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Children's Safety A Priority At Plunket Conference

13 June 2005
Media release

Children's safety a priority at Plunket conference

The care, safety and protection of children were the priorities of Plunket delegates at the society's biennial conference, held at Palmerston North over the weekend (subs 9-12 June).

Plunket president, Kaye Crowther, said 13 of the 14 remits presented at conference were passed. Plunket is community-owned and delegates attending the conference represent ordinary parents from throughout New Zealand. Remits are put forward by Plunket branches 120 days before Conference.

"Families must be able to raise their children in a safe and secure environment. To do this they must have good parenting skills and the support of the community in which they live.

"Two of the remits passed this weekend relate to short and long-term strategies to support the safety of children and their families," said Mrs Crowther.

* That Plunket advocates for compulsory parenting education in secondary schools.

* That Plunket advocates for the immediate repeal of section 59 of the Crimes Act 1961, supported by comprehensive parenting education programmes, in recognition of international research showing that physical punishment is harmful to children.

Other remits covered issues such as water safety; promoting awareness about the importance of investment in the early years; development of a national child health database; and ending child poverty.

"Some families are not coping and their children are suffering. Unfortunately parenting is no longer a skill that is passed on through all families. It is not an easy job and it is one that demands support and understanding.

"We must give families the support and parenting knowledge they need in order to bring their children up as happy and healthy youngsters with a chance of a productive future in their communities and in society in general.

"Parents under stress need to know of effective ways to discipline their children. All of the research shows that physical punishment is among the least effective strategies for teaching and disciplining children.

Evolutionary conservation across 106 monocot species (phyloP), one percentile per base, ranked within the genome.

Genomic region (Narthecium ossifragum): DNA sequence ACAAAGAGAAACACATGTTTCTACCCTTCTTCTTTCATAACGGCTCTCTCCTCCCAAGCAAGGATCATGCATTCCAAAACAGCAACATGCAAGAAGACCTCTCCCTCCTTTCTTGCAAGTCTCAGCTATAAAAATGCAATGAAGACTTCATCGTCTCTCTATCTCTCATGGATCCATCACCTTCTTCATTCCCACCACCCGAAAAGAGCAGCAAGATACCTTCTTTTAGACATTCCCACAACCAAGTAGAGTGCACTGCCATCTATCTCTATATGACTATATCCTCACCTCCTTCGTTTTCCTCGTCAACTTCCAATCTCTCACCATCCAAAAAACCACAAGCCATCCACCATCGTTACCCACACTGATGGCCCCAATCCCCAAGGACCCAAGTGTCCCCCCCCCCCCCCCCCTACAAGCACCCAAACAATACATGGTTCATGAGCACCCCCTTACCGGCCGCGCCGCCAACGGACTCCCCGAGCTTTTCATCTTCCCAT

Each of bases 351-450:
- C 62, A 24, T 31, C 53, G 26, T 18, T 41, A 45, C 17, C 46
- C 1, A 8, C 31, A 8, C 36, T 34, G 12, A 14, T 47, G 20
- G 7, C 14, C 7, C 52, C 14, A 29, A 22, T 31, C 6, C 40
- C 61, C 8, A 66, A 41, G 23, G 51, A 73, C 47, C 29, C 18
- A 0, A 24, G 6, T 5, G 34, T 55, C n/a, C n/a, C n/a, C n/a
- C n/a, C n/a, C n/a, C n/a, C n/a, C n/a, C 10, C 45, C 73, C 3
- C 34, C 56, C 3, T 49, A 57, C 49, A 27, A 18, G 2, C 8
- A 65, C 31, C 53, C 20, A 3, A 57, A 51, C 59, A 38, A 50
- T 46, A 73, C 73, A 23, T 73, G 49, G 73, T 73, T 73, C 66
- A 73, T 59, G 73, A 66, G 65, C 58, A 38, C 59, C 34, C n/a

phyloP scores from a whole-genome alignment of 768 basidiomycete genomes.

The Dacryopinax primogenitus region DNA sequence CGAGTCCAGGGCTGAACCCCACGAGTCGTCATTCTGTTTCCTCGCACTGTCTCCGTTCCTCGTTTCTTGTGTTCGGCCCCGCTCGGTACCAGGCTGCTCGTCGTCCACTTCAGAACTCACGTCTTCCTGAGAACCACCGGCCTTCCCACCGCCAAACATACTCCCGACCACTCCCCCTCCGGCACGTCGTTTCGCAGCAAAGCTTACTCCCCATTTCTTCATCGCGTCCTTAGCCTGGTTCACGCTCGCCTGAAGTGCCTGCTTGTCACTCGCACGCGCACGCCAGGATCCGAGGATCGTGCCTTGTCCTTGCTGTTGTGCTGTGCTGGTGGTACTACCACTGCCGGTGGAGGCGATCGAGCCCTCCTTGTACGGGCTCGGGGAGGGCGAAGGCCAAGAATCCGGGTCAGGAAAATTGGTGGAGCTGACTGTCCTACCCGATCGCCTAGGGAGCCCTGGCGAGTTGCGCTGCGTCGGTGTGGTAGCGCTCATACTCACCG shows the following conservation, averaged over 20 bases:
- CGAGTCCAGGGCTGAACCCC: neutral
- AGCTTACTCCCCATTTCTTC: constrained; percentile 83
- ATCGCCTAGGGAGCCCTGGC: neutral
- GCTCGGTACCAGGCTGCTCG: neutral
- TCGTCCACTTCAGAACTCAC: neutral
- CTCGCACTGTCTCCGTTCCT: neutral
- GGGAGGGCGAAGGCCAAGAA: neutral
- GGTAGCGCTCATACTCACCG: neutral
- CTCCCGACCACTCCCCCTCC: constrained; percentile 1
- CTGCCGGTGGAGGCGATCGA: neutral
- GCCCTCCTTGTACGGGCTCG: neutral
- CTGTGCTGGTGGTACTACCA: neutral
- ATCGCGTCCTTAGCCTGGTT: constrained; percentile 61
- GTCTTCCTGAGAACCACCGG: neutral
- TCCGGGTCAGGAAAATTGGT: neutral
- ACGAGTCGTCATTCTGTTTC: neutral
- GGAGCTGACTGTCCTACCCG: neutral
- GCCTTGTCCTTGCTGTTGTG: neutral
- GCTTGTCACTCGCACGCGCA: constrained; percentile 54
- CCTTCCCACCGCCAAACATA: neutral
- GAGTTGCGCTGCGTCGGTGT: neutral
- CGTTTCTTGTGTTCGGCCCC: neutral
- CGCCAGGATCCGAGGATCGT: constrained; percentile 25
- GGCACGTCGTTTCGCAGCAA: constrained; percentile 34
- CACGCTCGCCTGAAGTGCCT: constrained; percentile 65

"Parenting education must become compulsory in schools so that all New Zealanders grow up with an understanding of child development and of the skills required for parenting. At present, the Health and Physical Education Curriculum provides for parenting education but it is not taught in all schools.

"Our conference has sent us a clear message about the policies they wish us to pursue, including the repeal of section 59 of the Crimes Act. The Act provides a legal defense in situations of serious assault - it is not a defense needed by ordinary parents and its repeal is not about criminalizing parents. It's about sending consistent messages and ensuring children have the same protection as adults and pets. It's absurd that animals currently have more protection than children."

"We have been advocating for the health and safety of children for nearly 100 years and we intend to continue our advocacy for another 100. This sometimes requires us to take on the hard issues and the acceptance of these two remits is significant in that our members - all parents - are saying we must continue doing so," said Mrs Crowther.


Section 59 of the Crimes Act 1961 is usually referred to simply as Section 59 and reads as follows:

'Every parent of a child and every person in the place of a parent of a child is justified in using force by way of correction towards the child, if the force used is reasonable in the circumstances.'

* Only an abuser needs Section 59. New Zealand doesn't need it. Ordinary parents don't need it.

* Repeal of Section 59 is about removing a law - not creating a new one.

o It removes the legal defense for a parent to physically assault their child and acknowledges that just like adults and pets, children should be protected against assault.

* Repeal of Section 59 is not about criminalising parents or introducing a new law against smacking. Just as jostling and shoving at a rugby match is technically assault, the police only take action when it goes too far.

* The vast majority of parents want the best for their children and they want to raise their children in a positive way. Physical punishment is not the most effective way to discipline children.

* International research shows that physical punishment is harmful to children:

- it impairs parent-child relationships

- it undermines child mental health

- it creates fear and aggression in children

- it fails to effectively teach children

- it increases the chances of child abuse (some research
shows that children who are hit are 7 times more likely to be kicked or punched).

* Plunket's National Conference passed a remit calling for the repeal of Section 59 supported by positive parenting strategies.

* The strongest predictor of physical punishment is approval (that is, if the law says it's okay then people will do it).

* The repeal of Section 59 gives a clear message that our government does not believe hitting children is okay.

* In order to allow public debate, Sue Bradford's Bill should be referred to the Select Committee. We encourage MPs to vote in support of a Select Committee hearing on the Bill.

* 17 countries around the world have removed legal defense for parents to assault their children. This is what section 59 is. In some of those countries it has taken time for people to fully understand and support the law change - it's possible it will take time for that to happen in New Zealand too.


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